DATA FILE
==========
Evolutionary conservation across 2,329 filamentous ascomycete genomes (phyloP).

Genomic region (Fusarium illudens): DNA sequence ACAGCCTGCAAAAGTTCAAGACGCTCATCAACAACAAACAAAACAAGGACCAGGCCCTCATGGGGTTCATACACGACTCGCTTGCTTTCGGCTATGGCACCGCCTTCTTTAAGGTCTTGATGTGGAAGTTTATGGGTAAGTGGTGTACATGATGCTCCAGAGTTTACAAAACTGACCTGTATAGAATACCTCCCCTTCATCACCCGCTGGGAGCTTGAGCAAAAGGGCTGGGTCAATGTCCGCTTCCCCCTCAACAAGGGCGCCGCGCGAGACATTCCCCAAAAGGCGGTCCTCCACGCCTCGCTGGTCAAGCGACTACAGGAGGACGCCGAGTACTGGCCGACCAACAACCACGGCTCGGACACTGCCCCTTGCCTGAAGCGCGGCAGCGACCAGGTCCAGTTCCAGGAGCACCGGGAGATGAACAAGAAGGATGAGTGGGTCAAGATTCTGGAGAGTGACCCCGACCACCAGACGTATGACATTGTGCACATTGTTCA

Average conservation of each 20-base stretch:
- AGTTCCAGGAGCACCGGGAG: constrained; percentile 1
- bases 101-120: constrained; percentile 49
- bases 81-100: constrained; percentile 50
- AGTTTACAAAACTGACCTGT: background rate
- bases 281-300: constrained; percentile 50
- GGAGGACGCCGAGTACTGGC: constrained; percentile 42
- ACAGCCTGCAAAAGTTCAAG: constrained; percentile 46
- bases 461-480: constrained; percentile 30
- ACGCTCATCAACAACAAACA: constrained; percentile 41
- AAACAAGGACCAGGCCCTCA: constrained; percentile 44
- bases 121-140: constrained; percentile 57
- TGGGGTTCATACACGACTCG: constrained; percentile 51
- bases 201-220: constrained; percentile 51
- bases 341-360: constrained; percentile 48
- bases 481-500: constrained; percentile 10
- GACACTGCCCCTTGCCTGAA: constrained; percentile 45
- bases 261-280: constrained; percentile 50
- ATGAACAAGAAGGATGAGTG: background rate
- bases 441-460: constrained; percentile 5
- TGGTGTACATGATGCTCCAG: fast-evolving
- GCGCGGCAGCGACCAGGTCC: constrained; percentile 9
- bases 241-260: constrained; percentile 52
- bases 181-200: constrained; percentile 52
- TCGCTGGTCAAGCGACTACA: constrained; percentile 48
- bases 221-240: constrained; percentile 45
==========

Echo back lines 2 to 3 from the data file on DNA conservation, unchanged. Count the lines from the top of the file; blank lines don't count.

Genomic region (Fusarium illudens): DNA sequence ACAGCCTGCAAAAGTTCAAGACGCTCATCAACAACAAACAAAACAAGGACCAGGCCCTCATGGGGTTCATACACGACTCGCTTGCTTTCGGCTATGGCACCGCCTTCTTTAAGGTCTTGATGTGGAAGTTTATGGGTAAGTGGTGTACATGATGCTCCAGAGTTTACAAAACTGACCTGTATAGAATACCTCCCCTTCATCACCCGCTGGGAGCTTGAGCAAAAGGGCTGGGTCAATGTCCGCTTCCCCCTCAACAAGGGCGCCGCGCGAGACATTCCCCAAAAGGCGGTCCTCCACGCCTCGCTGGTCAAGCGACTACAGGAGGACGCCGAGTACTGGCCGACCAACAACCACGGCTCGGACACTGCCCCTTGCCTGAAGCGCGGCAGCGACCAGGTCCAGTTCCAGGAGCACCGGGAGATGAACAAGAAGGATGAGTGGGTCAAGATTCTGGAGAGTGACCCCGACCACCAGACGTATGACATTGTGCACATTGTTCA

Average conservation of each 20-base stretch: